The besieged Minister for Censorship is organising surveillance for the popular Whirlpool website, along with others.
Last week he was narked at Whirlpool for its small role in leaking
the planned blacklist of allegedly offensive Web sites (which turned out to include a raft of legit sites, among them a Queensland dentist and a school tuckshop service) to be banned under the federal government’s contentious Internet filtering scheme.
This week, Communications Minister Senator Stephen Conroy paid the high-rating community of tech enthusiasts a backhanded compliment when he advised that Whirlpool would be included among the print and electronic media which the Government would be tracking under its new media monitoring strategy.
"Media monitoring is double plus good..."
But don’t be alarmed – this isn’t a further step in Big Brother looking over your shoulder. Media monitoring is part of the modern PR process, employed by governments and private companies alike to keep abreast of ‘the buzz’ – to see who’s saying what about them, their competitors and related industry issues.
It’s one way to tap into the general mood and ‘the vibe’. Staff employees and outside agencies scour through transcripts and clippings for relevant articles, which are collated and distributed to their clients.
Media monitoring has traditionally been restricted to TV and radio stations and print publications, both in the form of mainstream newspapers and magazines as well as more niche titles. But in its tender for the provision of a new media monitoring service, Conroy’s Department of Broadband Communications and the Digital Economy has has expanded this list to include Web sites and ‘blogs’.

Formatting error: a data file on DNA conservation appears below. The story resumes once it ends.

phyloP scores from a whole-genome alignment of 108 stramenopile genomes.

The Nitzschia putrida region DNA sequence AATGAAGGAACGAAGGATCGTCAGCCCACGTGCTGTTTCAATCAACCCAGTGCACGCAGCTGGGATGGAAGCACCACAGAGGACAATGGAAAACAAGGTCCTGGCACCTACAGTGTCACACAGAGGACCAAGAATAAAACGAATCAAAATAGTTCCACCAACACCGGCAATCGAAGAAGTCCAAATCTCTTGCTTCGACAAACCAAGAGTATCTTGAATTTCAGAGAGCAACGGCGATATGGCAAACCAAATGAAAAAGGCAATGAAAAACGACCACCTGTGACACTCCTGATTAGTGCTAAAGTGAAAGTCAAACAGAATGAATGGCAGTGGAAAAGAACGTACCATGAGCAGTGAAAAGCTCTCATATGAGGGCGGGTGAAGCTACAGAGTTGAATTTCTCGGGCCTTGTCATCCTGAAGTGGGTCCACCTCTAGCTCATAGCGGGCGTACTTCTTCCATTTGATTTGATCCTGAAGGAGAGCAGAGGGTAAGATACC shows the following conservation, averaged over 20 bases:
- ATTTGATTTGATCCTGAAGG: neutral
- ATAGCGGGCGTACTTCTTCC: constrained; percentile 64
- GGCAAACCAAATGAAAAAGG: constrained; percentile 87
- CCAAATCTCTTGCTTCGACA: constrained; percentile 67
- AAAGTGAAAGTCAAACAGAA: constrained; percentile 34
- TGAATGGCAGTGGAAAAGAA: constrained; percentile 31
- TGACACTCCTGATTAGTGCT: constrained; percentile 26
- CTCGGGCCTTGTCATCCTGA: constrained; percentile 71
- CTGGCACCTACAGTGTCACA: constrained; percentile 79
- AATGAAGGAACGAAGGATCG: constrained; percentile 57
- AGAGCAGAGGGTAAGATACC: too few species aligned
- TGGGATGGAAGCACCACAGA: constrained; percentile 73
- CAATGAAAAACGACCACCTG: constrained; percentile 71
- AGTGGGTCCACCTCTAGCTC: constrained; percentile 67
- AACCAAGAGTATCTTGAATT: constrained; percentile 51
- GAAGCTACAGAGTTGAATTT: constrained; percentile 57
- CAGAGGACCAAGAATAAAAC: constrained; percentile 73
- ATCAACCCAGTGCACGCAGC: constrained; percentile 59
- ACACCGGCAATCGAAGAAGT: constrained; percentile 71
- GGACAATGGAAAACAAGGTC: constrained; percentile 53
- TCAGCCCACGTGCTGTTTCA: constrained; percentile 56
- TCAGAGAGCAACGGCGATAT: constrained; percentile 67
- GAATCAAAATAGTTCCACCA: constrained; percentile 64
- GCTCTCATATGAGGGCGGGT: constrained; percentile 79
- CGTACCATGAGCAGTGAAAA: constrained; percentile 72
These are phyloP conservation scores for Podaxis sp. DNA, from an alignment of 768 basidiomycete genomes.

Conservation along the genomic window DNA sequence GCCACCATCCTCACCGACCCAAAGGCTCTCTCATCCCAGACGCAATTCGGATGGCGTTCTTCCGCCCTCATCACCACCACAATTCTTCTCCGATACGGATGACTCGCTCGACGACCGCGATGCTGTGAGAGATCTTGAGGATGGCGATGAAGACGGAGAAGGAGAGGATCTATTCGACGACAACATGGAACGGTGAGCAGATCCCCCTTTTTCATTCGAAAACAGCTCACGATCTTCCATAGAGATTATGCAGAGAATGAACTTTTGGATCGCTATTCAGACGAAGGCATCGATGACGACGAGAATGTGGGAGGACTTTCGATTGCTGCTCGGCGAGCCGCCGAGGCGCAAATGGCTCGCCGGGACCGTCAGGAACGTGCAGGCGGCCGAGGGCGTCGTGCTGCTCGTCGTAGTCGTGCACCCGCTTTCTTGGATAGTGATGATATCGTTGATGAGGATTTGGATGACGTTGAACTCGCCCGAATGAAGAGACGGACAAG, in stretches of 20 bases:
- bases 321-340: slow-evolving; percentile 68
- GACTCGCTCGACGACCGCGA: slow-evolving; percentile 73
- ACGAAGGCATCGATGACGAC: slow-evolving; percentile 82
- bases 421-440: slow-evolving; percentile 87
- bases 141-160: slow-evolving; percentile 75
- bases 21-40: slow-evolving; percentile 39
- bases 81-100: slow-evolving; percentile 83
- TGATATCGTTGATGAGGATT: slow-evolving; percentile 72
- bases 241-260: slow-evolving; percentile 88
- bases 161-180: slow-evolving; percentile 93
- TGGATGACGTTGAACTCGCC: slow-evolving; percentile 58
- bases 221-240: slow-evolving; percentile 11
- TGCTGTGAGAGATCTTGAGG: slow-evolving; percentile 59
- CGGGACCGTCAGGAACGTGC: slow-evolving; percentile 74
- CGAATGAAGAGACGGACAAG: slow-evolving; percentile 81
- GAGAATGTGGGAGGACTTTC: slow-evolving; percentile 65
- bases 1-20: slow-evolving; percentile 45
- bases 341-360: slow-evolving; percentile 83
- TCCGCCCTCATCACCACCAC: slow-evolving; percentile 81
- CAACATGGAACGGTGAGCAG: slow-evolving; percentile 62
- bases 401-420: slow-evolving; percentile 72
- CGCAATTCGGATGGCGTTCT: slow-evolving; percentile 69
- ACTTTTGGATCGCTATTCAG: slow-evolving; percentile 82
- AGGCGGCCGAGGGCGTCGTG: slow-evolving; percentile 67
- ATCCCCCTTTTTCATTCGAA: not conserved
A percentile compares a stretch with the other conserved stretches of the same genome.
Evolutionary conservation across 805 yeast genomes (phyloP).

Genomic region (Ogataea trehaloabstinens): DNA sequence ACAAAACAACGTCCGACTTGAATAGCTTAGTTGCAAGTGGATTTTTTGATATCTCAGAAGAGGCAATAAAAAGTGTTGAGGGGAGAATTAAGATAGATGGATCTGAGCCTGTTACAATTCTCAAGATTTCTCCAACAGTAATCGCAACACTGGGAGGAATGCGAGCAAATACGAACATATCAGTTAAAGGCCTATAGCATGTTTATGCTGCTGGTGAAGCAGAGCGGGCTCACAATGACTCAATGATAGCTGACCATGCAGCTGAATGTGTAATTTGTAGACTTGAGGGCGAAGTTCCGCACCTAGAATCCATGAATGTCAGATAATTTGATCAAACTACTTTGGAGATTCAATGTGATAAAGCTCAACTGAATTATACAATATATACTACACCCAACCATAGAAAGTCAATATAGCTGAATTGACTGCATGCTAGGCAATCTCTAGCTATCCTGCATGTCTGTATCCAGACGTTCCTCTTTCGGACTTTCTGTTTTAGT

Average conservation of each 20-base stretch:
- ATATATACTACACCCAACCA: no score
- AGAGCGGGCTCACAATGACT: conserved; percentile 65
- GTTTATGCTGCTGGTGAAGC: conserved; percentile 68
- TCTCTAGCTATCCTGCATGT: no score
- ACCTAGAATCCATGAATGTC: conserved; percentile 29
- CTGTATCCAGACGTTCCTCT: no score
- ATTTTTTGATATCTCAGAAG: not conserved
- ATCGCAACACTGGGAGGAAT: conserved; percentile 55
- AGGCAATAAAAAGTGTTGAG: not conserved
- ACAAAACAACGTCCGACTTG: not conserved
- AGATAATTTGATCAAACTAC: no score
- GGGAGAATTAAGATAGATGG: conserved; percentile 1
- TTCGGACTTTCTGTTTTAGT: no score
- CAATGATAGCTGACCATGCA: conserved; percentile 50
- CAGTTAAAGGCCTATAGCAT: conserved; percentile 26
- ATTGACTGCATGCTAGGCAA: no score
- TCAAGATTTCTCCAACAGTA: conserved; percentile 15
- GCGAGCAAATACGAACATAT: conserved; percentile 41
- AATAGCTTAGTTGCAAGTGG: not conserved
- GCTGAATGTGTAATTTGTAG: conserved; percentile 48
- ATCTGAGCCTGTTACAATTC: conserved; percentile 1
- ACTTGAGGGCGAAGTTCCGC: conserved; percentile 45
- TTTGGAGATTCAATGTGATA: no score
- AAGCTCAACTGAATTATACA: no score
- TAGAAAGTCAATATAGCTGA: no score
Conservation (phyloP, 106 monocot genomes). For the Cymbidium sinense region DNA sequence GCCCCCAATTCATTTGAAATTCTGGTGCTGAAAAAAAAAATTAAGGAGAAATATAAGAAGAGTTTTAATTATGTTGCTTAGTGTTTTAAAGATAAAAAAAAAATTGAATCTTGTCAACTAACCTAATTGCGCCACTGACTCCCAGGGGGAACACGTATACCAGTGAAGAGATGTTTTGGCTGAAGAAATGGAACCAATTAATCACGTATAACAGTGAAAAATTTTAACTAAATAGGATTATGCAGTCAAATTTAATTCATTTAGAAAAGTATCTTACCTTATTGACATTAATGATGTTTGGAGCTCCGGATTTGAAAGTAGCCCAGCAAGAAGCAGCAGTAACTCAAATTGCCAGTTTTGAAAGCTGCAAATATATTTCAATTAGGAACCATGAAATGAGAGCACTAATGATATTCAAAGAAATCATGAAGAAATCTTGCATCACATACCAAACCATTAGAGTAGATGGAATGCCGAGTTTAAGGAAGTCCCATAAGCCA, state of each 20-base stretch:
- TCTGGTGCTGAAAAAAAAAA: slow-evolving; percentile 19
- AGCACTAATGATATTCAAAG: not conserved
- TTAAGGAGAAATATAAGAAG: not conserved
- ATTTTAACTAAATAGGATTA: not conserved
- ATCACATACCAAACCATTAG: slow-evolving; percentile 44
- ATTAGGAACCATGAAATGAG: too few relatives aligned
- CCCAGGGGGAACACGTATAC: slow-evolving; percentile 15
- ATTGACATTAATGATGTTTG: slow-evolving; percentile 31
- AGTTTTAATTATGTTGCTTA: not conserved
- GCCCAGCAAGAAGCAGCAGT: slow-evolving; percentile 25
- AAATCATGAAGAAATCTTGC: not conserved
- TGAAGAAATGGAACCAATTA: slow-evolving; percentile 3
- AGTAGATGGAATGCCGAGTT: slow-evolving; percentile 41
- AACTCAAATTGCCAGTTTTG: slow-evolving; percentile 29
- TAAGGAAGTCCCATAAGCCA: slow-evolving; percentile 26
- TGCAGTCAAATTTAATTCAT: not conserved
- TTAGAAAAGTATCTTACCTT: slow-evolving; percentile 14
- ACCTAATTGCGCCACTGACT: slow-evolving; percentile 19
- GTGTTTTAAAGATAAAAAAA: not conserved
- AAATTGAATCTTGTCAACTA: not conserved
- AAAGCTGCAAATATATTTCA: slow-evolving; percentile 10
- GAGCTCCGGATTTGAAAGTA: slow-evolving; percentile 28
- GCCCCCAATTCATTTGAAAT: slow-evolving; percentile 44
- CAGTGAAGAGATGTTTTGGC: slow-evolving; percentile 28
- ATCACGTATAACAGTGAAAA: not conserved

A report in The Age
cites the department as confirming that "blogs such as Whirlpool" will be among the media watched and read. This puts Whirlpool, already among Australia’s most popular Web sites, up there among the ranks of the influencers.
“Whirlpool … covers a wide range of topics across the telecommunications sector. It and other web sites provide valuable insight into the industries in which we work”, said a spokesman for Senator Conroy.
Ever looking to score points, Opposition communications spokesman Nick Minchin has been quick to trumpet that it was “extreme" to expand media monitoring activities to blogs. Blogs such as Whirlpool provide an open forum … and play an important role in our democracy. Moves to monitor this space seem an unacceptable use of taxpayers’ money.”
Conroy recently congratulated the Singapore government for scaling back its intrusive government surveillance of blogs.